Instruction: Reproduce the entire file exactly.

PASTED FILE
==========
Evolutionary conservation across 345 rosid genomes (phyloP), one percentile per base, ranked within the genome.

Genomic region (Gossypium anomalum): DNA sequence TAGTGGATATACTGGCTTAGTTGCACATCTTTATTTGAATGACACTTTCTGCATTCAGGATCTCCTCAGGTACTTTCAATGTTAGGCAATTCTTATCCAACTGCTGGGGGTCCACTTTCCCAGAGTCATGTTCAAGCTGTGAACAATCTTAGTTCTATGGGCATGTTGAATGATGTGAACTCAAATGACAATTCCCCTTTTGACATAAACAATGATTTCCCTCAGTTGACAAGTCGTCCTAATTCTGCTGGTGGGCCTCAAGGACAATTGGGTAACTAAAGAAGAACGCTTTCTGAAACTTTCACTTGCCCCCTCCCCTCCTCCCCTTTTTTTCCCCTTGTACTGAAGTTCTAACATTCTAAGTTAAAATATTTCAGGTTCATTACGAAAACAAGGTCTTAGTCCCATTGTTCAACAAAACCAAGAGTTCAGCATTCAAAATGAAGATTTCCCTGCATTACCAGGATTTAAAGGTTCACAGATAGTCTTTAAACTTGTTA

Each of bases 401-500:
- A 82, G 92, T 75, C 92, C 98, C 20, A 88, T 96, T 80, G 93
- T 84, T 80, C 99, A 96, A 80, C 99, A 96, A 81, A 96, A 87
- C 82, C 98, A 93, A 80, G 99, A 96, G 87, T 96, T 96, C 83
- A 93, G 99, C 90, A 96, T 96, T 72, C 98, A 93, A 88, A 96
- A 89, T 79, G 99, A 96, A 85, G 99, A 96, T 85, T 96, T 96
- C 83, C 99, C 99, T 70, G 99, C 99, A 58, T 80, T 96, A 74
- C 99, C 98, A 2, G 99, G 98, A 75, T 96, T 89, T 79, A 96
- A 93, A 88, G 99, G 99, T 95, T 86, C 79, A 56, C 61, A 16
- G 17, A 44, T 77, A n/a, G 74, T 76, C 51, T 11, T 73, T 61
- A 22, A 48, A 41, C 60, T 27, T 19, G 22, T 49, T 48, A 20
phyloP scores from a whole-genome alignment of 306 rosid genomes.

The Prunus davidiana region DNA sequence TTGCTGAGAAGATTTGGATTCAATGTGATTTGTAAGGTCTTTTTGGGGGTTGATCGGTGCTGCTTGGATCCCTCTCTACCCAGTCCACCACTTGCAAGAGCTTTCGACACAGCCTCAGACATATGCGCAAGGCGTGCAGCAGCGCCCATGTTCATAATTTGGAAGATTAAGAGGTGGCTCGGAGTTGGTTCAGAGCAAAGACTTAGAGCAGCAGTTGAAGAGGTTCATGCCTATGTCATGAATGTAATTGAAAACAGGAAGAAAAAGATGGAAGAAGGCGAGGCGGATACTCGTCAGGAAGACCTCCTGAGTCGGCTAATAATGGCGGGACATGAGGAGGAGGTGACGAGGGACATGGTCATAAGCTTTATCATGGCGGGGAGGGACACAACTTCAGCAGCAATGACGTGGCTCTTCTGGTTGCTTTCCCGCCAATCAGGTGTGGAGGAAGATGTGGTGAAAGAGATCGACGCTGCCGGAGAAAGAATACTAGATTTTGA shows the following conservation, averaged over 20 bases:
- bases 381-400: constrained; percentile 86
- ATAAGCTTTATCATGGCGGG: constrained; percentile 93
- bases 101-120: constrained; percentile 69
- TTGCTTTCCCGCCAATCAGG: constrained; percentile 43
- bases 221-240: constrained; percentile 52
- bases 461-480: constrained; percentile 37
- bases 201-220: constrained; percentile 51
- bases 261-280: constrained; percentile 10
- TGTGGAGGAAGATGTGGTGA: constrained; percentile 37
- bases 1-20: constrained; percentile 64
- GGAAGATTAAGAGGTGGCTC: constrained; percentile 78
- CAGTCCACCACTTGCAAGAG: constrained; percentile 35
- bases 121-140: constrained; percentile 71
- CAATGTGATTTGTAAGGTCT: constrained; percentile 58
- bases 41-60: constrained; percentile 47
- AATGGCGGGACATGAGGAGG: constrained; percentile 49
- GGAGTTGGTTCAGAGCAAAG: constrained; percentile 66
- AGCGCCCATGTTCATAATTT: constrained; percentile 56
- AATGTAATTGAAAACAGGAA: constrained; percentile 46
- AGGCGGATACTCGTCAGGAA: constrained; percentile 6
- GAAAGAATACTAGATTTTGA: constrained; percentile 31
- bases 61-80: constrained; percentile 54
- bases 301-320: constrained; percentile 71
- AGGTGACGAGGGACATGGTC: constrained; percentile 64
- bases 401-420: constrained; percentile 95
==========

Evolutionary conservation across 345 rosid genomes (phyloP), one percentile per base, ranked within the genome.

Genomic region (Gossypium anomalum): DNA sequence TAGTGGATATACTGGCTTAGTTGCACATCTTTATTTGAATGACACTTTCTGCATTCAGGATCTCCTCAGGTACTTTCAATGTTAGGCAATTCTTATCCAACTGCTGGGGGTCCACTTTCCCAGAGTCATGTTCAAGCTGTGAACAATCTTAGTTCTATGGGCATGTTGAATGATGTGAACTCAAATGACAATTCCCCTTTTGACATAAACAATGATTTCCCTCAGTTGACAAGTCGTCCTAATTCTGCTGGTGGGCCTCAAGGACAATTGGGTAACTAAAGAAGAACGCTTTCTGAAACTTTCACTTGCCCCCTCCCCTCCTCCCCTTTTTTTCCCCTTGTACTGAAGTTCTAACATTCTAAGTTAAAATATTTCAGGTTCATTACGAAAACAAGGTCTTAGTCCCATTGTTCAACAAAACCAAGAGTTCAGCATTCAAAATGAAGATTTCCCTGCATTACCAGGATTTAAAGGTTCACAGATAGTCTTTAAACTTGTTA

Each of bases 401-500:
- A 82, G 92, T 75, C 92, C 98, C 20, A 88, T 96, T 80, G 93
- T 84, T 80, C 99, A 96, A 80, C 99, A 96, A 81, A 96, A 87
- C 82, C 98, A 93, A 80, G 99, A 96, G 87, T 96, T 96, C 83
- A 93, G 99, C 90, A 96, T 96, T 72, C 98, A 93, A 88, A 96
- A 89, T 79, G 99, A 96, A 85, G 99, A 96, T 85, T 96, T 96
- C 83, C 99, C 99, T 70, G 99, C 99, A 58, T 80, T 96, A 74
- C 99, C 98, A 2, G 99, G 98, A 75, T 96, T 89, T 79, A 96
- A 93, A 88, G 99, G 99, T 95, T 86, C 79, A 56, C 61, A 16
- G 17, A 44, T 77, A n/a, G 74, T 76, C 51, T 11, T 73, T 61
- A 22, A 48, A 41, C 60, T 27, T 19, G 22, T 49, T 48, A 20
phyloP scores from a whole-genome alignment of 306 rosid genomes.

The Prunus davidiana region DNA sequence TTGCTGAGAAGATTTGGATTCAATGTGATTTGTAAGGTCTTTTTGGGGGTTGATCGGTGCTGCTTGGATCCCTCTCTACCCAGTCCACCACTTGCAAGAGCTTTCGACACAGCCTCAGACATATGCGCAAGGCGTGCAGCAGCGCCCATGTTCATAATTTGGAAGATTAAGAGGTGGCTCGGAGTTGGTTCAGAGCAAAGACTTAGAGCAGCAGTTGAAGAGGTTCATGCCTATGTCATGAATGTAATTGAAAACAGGAAGAAAAAGATGGAAGAAGGCGAGGCGGATACTCGTCAGGAAGACCTCCTGAGTCGGCTAATAATGGCGGGACATGAGGAGGAGGTGACGAGGGACATGGTCATAAGCTTTATCATGGCGGGGAGGGACACAACTTCAGCAGCAATGACGTGGCTCTTCTGGTTGCTTTCCCGCCAATCAGGTGTGGAGGAAGATGTGGTGAAAGAGATCGACGCTGCCGGAGAAAGAATACTAGATTTTGA shows the following conservation, averaged over 20 bases:
- bases 381-400: constrained; percentile 86
- ATAAGCTTTATCATGGCGGG: constrained; percentile 93
- bases 101-120: constrained; percentile 69
- TTGCTTTCCCGCCAATCAGG: constrained; percentile 43
- bases 221-240: constrained; percentile 52
- bases 461-480: constrained; percentile 37
- bases 201-220: constrained; percentile 51
- bases 261-280: constrained; percentile 10
- TGTGGAGGAAGATGTGGTGA: constrained; percentile 37
- bases 1-20: constrained; percentile 64
- GGAAGATTAAGAGGTGGCTC: constrained; percentile 78
- CAGTCCACCACTTGCAAGAG: constrained; percentile 35
- bases 121-140: constrained; percentile 71
- CAATGTGATTTGTAAGGTCT: constrained; percentile 58
- bases 41-60: constrained; percentile 47
- AATGGCGGGACATGAGGAGG: constrained; percentile 49
- GGAGTTGGTTCAGAGCAAAG: constrained; percentile 66
- AGCGCCCATGTTCATAATTT: constrained; percentile 56
- AATGTAATTGAAAACAGGAA: constrained; percentile 46
- AGGCGGATACTCGTCAGGAA: constrained; percentile 6
- GAAAGAATACTAGATTTTGA: constrained; percentile 31
- bases 61-80: constrained; percentile 54
- bases 301-320: constrained; percentile 71
- AGGTGACGAGGGACATGGTC: constrained; percentile 64
- bases 401-420: constrained; percentile 95